Over the years, I have watched a growing intolerance at universities in this country . . . a kind of intellectual intolerance, a political one-sidedness, that is the antithesis of what universities should stand for.
It manifests itself in many ways: in the intellectual monocultures that have taken over certain disciplines; in the demands to disinvite speakers and outlaw groups whose views we find offensive; in constant calls for the university itself to take political stands.
We decry certain news outlets as echo chambers, while we fail to notice the echo chamber we’ve built around ourselves.
We will write off those with opposing views as evil or ignorant or stupid, rather than as interlocutors worthy of consideration.
Freedom to hear other points of view often begins with a faculty. Instead of encouraging students to hear those with whom they may disagree, dis-invitation reigns.
I call upon my fellow academics, Christian or non-Christian, liberal or conservative, Democrat or Republican, gay or straight, Black or White, to adhere to the following ideals in civil, university discourse:
Stop using caustic, inflammatory, violence-inciting rhetoric toward any person
Invite those with whom you disagree into your classrooms, programs, and commencements
Encourage a spirit of openness, generosity, and grace in all verbal communication
Welcome debates with other academics who have opposing views on campus
Alert students to the weakness in your own biases as you point to the strength of opposing perspectives
“I state my opinion to classmates but write my papers saying what my liberal professor wants to hear. I want to graduate.”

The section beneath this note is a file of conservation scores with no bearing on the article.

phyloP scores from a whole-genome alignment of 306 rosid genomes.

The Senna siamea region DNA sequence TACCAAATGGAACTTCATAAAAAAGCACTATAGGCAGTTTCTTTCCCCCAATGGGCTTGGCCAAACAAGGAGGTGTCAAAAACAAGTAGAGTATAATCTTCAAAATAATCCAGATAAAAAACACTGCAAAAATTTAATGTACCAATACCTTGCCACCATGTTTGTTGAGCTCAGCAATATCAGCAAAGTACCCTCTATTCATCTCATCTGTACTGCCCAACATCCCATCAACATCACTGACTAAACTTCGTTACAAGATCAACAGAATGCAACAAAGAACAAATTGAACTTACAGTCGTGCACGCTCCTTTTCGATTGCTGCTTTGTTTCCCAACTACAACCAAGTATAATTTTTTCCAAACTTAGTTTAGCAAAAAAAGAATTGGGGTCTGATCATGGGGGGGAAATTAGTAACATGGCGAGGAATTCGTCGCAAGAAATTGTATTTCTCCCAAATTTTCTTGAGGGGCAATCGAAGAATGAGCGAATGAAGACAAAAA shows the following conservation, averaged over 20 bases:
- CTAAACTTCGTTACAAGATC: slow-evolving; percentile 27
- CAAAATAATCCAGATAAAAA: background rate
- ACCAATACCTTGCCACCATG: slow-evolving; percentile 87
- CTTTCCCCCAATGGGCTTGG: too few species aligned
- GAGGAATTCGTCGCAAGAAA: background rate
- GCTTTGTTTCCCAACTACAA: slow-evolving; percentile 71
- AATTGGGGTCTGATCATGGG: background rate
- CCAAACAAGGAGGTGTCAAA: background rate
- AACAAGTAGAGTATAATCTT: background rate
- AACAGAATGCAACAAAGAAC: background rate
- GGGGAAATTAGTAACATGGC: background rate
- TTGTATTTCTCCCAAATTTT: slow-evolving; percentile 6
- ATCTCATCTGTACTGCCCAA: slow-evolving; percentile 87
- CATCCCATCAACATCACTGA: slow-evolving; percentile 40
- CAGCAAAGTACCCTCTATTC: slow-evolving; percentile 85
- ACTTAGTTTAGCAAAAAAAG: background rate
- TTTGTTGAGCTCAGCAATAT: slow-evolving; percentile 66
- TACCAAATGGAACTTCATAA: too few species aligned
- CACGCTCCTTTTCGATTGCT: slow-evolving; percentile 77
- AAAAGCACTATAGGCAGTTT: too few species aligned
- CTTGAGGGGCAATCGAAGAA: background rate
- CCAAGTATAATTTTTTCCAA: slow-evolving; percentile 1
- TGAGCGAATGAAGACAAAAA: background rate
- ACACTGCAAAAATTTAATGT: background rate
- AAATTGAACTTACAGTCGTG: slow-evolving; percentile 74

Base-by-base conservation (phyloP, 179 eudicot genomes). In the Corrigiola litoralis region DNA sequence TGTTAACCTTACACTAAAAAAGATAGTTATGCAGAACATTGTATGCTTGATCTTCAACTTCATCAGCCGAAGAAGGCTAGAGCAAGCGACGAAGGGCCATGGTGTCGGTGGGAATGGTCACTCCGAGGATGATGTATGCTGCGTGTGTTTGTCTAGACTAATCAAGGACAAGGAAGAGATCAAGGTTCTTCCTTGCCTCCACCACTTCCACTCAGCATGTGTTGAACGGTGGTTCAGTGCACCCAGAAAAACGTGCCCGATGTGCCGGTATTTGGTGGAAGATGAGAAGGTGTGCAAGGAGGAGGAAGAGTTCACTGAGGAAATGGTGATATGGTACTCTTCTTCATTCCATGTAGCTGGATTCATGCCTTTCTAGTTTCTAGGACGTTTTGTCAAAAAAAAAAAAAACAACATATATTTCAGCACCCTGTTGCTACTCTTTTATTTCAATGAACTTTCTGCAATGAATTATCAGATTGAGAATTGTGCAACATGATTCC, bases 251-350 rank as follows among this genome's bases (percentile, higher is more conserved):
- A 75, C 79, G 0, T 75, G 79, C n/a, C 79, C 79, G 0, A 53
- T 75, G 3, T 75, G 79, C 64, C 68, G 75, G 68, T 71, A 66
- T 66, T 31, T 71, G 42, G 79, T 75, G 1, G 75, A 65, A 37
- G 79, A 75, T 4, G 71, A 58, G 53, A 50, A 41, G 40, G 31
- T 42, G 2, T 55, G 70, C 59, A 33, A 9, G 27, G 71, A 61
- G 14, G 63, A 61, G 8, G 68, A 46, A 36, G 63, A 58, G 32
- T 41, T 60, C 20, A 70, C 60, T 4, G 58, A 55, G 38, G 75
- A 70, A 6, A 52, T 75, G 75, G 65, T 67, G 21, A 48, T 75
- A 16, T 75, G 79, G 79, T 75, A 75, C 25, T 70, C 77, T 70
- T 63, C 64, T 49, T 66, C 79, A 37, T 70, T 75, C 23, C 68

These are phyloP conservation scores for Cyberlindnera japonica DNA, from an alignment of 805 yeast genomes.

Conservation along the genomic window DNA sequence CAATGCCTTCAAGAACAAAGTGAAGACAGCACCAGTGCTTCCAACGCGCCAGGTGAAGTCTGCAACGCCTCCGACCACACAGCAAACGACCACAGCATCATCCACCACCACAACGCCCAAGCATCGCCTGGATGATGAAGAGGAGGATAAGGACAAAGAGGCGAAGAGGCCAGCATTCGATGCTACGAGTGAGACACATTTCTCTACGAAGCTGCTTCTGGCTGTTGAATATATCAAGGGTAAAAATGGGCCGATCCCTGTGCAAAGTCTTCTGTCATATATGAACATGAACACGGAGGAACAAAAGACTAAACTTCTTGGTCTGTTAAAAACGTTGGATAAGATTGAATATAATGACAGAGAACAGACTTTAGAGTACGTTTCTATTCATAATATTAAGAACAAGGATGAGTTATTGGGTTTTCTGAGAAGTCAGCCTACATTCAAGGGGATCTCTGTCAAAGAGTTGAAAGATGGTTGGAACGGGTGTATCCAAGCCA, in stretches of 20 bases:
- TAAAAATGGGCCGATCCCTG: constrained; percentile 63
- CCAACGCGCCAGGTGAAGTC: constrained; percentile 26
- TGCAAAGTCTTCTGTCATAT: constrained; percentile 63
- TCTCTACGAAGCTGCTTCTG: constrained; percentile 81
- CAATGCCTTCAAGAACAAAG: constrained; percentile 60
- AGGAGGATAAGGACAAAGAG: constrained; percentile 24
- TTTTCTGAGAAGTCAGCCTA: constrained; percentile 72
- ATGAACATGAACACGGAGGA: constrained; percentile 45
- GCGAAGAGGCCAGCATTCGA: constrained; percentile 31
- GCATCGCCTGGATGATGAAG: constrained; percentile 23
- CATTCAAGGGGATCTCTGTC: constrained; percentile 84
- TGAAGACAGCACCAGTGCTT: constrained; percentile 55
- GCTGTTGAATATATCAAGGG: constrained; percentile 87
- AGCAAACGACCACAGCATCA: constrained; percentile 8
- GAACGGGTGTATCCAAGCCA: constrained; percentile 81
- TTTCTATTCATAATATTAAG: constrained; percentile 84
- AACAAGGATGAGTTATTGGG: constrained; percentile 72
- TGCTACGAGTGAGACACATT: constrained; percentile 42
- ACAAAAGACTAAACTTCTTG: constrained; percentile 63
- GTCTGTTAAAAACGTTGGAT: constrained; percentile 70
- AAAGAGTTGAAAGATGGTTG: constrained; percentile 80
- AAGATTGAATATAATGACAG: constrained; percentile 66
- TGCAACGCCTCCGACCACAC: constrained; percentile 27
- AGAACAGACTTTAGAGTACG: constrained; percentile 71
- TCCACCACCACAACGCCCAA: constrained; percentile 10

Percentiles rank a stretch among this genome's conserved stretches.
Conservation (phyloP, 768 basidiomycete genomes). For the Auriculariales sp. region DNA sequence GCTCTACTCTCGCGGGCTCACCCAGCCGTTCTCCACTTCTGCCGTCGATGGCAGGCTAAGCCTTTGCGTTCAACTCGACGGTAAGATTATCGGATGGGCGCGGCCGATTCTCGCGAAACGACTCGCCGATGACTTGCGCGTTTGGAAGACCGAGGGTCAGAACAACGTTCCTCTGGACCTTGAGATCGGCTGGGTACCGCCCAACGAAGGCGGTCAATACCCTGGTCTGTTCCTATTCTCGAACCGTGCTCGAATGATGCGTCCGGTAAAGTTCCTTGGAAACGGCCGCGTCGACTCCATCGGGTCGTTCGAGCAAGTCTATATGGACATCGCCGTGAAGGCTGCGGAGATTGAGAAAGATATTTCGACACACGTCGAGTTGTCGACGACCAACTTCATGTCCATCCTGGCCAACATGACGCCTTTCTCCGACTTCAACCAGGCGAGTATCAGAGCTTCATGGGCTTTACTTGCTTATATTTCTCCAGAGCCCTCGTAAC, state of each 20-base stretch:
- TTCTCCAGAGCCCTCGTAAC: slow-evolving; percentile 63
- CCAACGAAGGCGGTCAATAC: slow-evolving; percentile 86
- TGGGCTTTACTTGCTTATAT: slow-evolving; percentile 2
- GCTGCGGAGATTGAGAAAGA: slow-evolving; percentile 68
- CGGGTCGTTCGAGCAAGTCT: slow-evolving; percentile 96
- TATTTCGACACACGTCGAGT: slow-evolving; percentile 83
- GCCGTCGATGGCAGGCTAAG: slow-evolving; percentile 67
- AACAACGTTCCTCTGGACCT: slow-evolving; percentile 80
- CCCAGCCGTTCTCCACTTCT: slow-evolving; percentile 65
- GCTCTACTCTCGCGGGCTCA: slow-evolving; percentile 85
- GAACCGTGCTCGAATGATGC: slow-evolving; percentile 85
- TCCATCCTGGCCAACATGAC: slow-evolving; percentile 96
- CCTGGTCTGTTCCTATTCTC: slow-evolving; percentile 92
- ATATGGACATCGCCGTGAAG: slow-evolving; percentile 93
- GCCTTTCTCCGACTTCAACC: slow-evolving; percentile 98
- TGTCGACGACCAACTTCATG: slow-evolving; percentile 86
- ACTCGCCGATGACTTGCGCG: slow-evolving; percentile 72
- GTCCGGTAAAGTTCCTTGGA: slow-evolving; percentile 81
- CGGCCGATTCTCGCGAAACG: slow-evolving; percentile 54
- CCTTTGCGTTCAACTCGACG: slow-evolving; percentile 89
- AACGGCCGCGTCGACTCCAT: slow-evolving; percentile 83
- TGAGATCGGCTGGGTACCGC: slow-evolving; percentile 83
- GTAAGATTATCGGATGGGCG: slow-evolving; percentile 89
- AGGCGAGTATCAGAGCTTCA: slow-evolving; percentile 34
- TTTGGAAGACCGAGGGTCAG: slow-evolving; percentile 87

Imagination is not necessary.
University freedom of speech is assaulted every day.
Mark’s students regularly heard the opposing viewpoints from atheists themselves in his Christian high school classrooms. Now Mark encourages conservative university students to read liberal perspectives and liberal students to read conservative perspectives. [Labels such as “liberal” or “conservative” are only helpful in addressing cultural generalities but are generally unhelpful in academic-intellectual discussions. The words are used here only reflecting current, cultural vocabulary.] Dr. Mark Eckel is President of The Comenius Institute.
Picture credits: Wikipedia, Stanford.edu
“It happens all the time.”
We were discussing social media communication.
“Relationships are based on convenience,” he began. “Students surround themselves with people who think like they think.”
My face frowned, “Isn’t that exactly the opposite of what should happen at college?”
“What is the latest idea you’ve encountered,” I questioned.
“There are some who suggest that because you are a man, you are automatically a rapist.”
The stunned expression on my face spoke for me.
“That’s right. Simply because you are a man you automatically have inclinations and tendencies toward abuse of women. Some groups assume that point of view. All other perspectives are viewed as an attack against women. You either agree or you become the adversary.”
It was hard to believe what I was hearing.
My college friend continued, “If a group finds others who disagree in the slightest they criticize, marginalize, and ostracize dissent.
“Posting in social media by some,” he resumed, “Is all based on personal experience and emotion. Anyone who irritates the group is isolated and antagonized.”
“By what authority are these statements right or wrong? There are no born rights. There is only that which we take by force. Rights are a luxurious abstraction for societies which have already exercised sufficient force.”
“So where do rights come from according to your social media friend,” I asked. [See my essay on “rights” here.]
“Whomever is in power controls rights,” came his adamant reply.